Art can take on many forms: paint applied to canvas, photography, prose, dance, sculptures and much more. Even jewellery, whether crafted from gold, silver or other metals is a form of art. It’s fair to admit, metalwork is likely not the usual thing you’d think of where forms of art are concerned, however, this area of expertise is actually ripe with stunning examples of ingenuity and craft.
From artisan coins to commemorative statues; creative sculptures to contemporary architecture, ironmongers, silversmiths and the like have been creating artistic metal works for centuries, with art and jewellery even being the primary uses of metals in the Americas before the influence of European industrial concepts.
Sculptures and Statues
Worker and Kolkhoz Woman
Originally built for the 1937 World’s Fair in Paris, this colossal monument to communist ideology stands at an impressive 78 feet high, and is now situated in the Russian Exhibition Centre in Moscow. Its creator, Vera Mukhina, designed the couple featured in the stainless steel sculpture to form the shape of the emblematic hammer and sickle symbol of communism, and the work has since been restored for Expo 2010 – the modern day equivalent of the World’s Fair.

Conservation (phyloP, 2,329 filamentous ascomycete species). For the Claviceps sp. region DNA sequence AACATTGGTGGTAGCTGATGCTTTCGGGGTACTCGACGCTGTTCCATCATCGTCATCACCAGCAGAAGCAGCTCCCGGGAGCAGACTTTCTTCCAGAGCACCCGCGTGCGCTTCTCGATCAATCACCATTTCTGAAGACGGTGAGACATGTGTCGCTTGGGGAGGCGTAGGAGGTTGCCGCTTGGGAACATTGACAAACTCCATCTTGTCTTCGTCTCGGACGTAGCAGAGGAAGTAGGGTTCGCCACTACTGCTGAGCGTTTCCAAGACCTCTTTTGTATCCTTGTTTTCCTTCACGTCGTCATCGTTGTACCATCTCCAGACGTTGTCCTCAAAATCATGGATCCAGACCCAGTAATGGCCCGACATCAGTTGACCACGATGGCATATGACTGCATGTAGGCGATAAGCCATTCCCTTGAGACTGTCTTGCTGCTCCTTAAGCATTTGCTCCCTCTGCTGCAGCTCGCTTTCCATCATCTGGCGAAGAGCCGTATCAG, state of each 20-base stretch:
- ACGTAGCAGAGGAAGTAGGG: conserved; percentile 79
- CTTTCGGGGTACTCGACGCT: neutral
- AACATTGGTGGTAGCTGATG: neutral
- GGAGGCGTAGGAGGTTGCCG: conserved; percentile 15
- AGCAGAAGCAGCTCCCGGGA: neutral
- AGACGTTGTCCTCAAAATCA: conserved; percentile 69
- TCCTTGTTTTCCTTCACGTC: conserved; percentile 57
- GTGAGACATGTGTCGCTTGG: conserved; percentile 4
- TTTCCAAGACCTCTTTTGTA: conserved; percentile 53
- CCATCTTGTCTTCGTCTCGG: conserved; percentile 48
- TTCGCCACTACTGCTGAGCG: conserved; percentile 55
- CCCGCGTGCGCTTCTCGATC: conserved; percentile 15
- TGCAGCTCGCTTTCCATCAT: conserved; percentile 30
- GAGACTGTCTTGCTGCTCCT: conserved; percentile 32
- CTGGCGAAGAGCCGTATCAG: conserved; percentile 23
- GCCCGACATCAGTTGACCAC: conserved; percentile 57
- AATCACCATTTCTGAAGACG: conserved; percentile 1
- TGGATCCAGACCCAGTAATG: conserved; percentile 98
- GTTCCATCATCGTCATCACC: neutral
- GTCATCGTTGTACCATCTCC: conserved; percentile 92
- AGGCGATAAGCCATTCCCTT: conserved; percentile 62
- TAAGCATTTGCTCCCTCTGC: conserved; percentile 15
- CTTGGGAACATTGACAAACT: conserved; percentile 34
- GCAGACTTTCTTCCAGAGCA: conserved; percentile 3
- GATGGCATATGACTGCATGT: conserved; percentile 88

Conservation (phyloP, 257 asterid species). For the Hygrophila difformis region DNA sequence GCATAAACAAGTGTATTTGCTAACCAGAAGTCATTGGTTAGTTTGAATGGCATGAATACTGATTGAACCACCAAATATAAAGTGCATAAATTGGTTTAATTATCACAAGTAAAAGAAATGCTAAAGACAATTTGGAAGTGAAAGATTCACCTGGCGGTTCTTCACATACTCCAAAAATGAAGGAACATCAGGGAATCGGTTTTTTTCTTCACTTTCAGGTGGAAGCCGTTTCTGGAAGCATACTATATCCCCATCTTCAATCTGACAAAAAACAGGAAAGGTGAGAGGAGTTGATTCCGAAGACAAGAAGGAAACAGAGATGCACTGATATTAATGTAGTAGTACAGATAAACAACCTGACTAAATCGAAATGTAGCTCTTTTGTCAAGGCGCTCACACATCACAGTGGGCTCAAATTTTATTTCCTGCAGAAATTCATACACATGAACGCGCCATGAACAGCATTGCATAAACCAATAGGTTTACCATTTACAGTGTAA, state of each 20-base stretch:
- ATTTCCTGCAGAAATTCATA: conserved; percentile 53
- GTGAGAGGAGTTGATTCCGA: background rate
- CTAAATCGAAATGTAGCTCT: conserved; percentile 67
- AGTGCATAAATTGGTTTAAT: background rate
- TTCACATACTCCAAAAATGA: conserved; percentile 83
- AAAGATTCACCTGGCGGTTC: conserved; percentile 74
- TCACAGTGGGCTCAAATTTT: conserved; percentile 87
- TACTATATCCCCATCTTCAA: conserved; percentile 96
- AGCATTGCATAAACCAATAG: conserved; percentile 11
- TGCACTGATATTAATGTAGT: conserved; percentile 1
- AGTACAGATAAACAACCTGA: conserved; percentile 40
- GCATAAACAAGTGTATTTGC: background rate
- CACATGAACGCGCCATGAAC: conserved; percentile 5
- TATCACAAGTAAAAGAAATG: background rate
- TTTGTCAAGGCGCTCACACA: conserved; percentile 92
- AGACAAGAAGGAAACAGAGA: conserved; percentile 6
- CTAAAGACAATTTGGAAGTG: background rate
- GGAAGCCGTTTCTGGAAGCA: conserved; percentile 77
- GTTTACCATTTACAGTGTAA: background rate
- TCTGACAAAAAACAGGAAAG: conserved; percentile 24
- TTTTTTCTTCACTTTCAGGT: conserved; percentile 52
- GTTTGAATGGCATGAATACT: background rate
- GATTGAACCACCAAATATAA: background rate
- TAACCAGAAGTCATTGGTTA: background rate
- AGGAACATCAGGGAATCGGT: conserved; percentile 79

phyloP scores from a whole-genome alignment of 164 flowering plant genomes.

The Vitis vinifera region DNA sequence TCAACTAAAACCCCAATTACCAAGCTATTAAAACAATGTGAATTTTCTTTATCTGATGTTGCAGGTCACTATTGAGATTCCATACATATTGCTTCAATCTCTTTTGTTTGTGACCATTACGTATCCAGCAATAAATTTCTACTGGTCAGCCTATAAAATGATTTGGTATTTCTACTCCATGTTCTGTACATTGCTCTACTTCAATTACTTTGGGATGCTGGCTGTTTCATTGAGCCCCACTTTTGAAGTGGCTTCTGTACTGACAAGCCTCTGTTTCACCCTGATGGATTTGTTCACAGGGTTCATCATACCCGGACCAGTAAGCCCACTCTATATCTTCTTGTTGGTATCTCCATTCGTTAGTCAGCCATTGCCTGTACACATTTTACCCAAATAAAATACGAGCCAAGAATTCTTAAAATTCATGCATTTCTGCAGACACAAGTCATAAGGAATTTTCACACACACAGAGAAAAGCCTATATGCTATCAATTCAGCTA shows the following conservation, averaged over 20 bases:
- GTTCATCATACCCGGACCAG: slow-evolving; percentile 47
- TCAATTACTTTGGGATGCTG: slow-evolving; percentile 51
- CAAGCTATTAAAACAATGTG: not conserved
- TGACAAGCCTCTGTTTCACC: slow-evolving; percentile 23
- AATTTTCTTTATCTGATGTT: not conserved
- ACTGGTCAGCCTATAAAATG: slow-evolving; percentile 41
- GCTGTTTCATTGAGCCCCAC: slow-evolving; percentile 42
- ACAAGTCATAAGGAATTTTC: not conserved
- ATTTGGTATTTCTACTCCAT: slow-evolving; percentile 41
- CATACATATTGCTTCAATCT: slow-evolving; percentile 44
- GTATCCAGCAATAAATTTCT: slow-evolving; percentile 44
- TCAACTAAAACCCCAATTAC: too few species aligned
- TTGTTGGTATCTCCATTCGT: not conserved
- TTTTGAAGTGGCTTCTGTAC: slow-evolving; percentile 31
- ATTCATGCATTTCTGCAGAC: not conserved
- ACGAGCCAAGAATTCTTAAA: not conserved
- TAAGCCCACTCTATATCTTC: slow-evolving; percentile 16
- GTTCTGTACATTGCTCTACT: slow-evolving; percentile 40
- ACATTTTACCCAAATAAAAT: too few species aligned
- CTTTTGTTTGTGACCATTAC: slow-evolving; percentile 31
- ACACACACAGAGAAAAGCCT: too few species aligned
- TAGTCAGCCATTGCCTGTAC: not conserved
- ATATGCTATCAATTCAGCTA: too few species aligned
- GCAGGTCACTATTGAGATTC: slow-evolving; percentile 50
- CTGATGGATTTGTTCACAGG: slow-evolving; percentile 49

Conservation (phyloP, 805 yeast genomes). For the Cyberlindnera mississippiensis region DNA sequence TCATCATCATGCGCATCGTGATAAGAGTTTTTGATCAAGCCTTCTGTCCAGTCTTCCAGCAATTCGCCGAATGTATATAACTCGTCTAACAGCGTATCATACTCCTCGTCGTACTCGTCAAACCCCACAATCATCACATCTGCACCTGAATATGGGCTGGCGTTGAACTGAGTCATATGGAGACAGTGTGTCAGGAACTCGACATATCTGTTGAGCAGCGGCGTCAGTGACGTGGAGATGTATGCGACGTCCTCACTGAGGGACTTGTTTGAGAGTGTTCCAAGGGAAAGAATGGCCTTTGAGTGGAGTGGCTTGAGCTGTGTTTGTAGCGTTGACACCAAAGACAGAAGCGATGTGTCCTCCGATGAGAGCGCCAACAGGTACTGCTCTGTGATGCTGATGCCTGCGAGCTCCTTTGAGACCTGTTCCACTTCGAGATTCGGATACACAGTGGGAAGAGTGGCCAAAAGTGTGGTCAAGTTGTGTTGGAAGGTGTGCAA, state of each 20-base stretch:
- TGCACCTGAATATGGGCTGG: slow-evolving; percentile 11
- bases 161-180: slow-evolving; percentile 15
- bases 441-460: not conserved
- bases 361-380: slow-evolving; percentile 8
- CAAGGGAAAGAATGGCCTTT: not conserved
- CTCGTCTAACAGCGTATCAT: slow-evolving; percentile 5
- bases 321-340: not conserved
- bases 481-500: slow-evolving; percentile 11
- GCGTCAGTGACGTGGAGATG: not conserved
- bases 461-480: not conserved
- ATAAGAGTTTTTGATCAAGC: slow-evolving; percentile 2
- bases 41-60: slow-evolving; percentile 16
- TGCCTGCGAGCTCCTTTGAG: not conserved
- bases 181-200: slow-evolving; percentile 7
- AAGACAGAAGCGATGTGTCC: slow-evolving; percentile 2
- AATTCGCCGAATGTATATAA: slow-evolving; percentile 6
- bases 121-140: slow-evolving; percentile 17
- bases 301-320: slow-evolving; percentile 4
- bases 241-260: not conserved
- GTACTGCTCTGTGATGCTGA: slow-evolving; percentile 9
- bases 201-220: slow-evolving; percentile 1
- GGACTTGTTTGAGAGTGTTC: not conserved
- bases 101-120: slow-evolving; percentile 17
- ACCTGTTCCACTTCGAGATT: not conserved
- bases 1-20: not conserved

The Museum of Fine Arts (MFA) in Boston, USA, recently highlighted an opinion expressed by many: that coins are much more than a method of payment; they are miniature works of art, detailing cultural and political history for all civilisations that used them. Greek coins, as an example, date back hundreds of years, with famous ones dated to 465 AD.
As well as being works of art in their own right, coins have often been regularly used as an artistic building block, or as an inspiration for unique pieces. For example, take a look at Johnny Swing’s Half Dollar / Butterfly Chair. Made from 1,500 fifty-cent pieces and 7,000 welds, the chair is an example of Swing’s coin furniture range that also features sofas and benches.
Weird and Wonderful
Many cities worldwide have taken it upon themselves to make artistic features out of their street furniture and industrial elements, whether sanctioned by local government or carried out by rogue artists. For instance, across 95% of Japan’s 1,780 municipalities, one can find detailed and attractive designs on all manhole covers throughout the town or city, unique to that location.